What We’re Watching: Ex Machina
There’s a lot of talk about artificial intelligence at the moment. First it was Elon Musk and Bill Gates. Then it was some researchers disagreeing with them. Then there are the bloggers talking about the researchers not being talked about. Nick Bostrom released his book Superintelligence recently, and the web is abuzz. So the release of Ex Machina seems remarkably like coincidence.
Alex Garland is a favourite writer of mine. The Beach, 28 Days Later, Sunshine, and Dredd are all highly enjoyable books/films for me. I’ll be honest straight up and say that Ex Machina doesn’t quite hit the mark like those others. That said it is still a brilliant bit of speculative fiction about what might happen in the somewhat-near future. Garland deals with the end of the world often and in many different guises. Here we witness what might be the end of the world, or the beginning of the end.
Ex Machina is about search engine CEO Nathan testing his creation Ava on hapless underling Caleb (those are all quite biblical names too). It’s a character movie and while there is a fair bit of exposition (yes they have to explain what the Turing Test is), it’s more about the Conversation Battles and the ruminations on humanity that really grab you. From the outset it’s clear that Ava, the AI made in Nathan’s personal research lab, will escape, but how and why are of more importance. And while you might cry out ‘Why is the AI a female, how sexist!’ the film is actually a good study in misogyny, and the reason why Ava is designed as a woman is succinctly explained. Put frankly, who’s going to want to interact with a grey box?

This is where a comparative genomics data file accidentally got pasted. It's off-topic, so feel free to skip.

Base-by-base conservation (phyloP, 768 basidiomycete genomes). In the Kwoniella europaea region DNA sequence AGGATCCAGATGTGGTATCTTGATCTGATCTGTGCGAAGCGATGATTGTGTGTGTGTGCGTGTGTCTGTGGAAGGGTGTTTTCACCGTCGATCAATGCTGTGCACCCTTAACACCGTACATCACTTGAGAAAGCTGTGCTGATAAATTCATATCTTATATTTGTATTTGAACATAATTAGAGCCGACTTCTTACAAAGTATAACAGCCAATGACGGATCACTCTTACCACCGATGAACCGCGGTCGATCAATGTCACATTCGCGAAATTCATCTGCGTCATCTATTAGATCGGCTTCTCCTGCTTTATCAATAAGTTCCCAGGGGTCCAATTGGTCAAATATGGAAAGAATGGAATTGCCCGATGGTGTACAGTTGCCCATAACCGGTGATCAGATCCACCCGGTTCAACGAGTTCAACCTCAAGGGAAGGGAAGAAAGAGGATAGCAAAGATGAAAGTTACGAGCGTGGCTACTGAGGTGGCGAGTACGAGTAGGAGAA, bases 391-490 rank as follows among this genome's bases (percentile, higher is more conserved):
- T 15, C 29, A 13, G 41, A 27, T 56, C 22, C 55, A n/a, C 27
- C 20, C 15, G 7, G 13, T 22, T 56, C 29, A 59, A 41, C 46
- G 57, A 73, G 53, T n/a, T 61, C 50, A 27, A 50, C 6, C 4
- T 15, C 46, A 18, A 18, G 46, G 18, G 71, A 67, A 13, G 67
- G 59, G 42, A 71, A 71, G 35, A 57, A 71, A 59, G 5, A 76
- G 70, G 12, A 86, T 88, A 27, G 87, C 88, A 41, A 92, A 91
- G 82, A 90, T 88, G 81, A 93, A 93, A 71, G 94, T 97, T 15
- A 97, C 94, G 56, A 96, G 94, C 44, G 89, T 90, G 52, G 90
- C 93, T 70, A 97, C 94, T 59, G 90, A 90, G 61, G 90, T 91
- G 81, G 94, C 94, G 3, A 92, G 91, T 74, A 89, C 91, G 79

As such the character motivations are fascinating. It’s like some perverse love triangle where each player is only intent on the benefit of themselves. I found Oscar Isaac enthralling as Nathan, despite his obvious character flaws. And while half the cast is a machine, the narrative is firmly in the point of view of humanity. This is probably my main point of contention. Ava wants to be human, but would this really be the case? I want to see a movie where AI is explored meaningfully and machine characters have their own agenda, not merely trying to fit in (no, Her doesn’t count). A lot of AI stories seem to be very small scale and thus lose the chance for rich exploration (except Terminator, but that feels like it goes too far the other way). However, as a meditation on feminism, and a meditation of human nature in general, Ex Machina nails it and leaves us with a pretty damn harrowing ending.
Mark adds: (14 June 2015)
Two things right off the bat.
First, there is a major spoiler below, so consider yourself warned. After reading Tom’s review, if you still need to be convinced to go and see Ex Machina, a score of 91% at Rotten Tomatoes and me saying ‘see it’ should be enough.
Second, I think Ex Machina is going to become one of those sci-fi films that people who aren’t immersed in spec-fic are going to tell me is one of their favourite films when we start talking about science fiction. A bit like Moon, which this film resembles in a number of respects.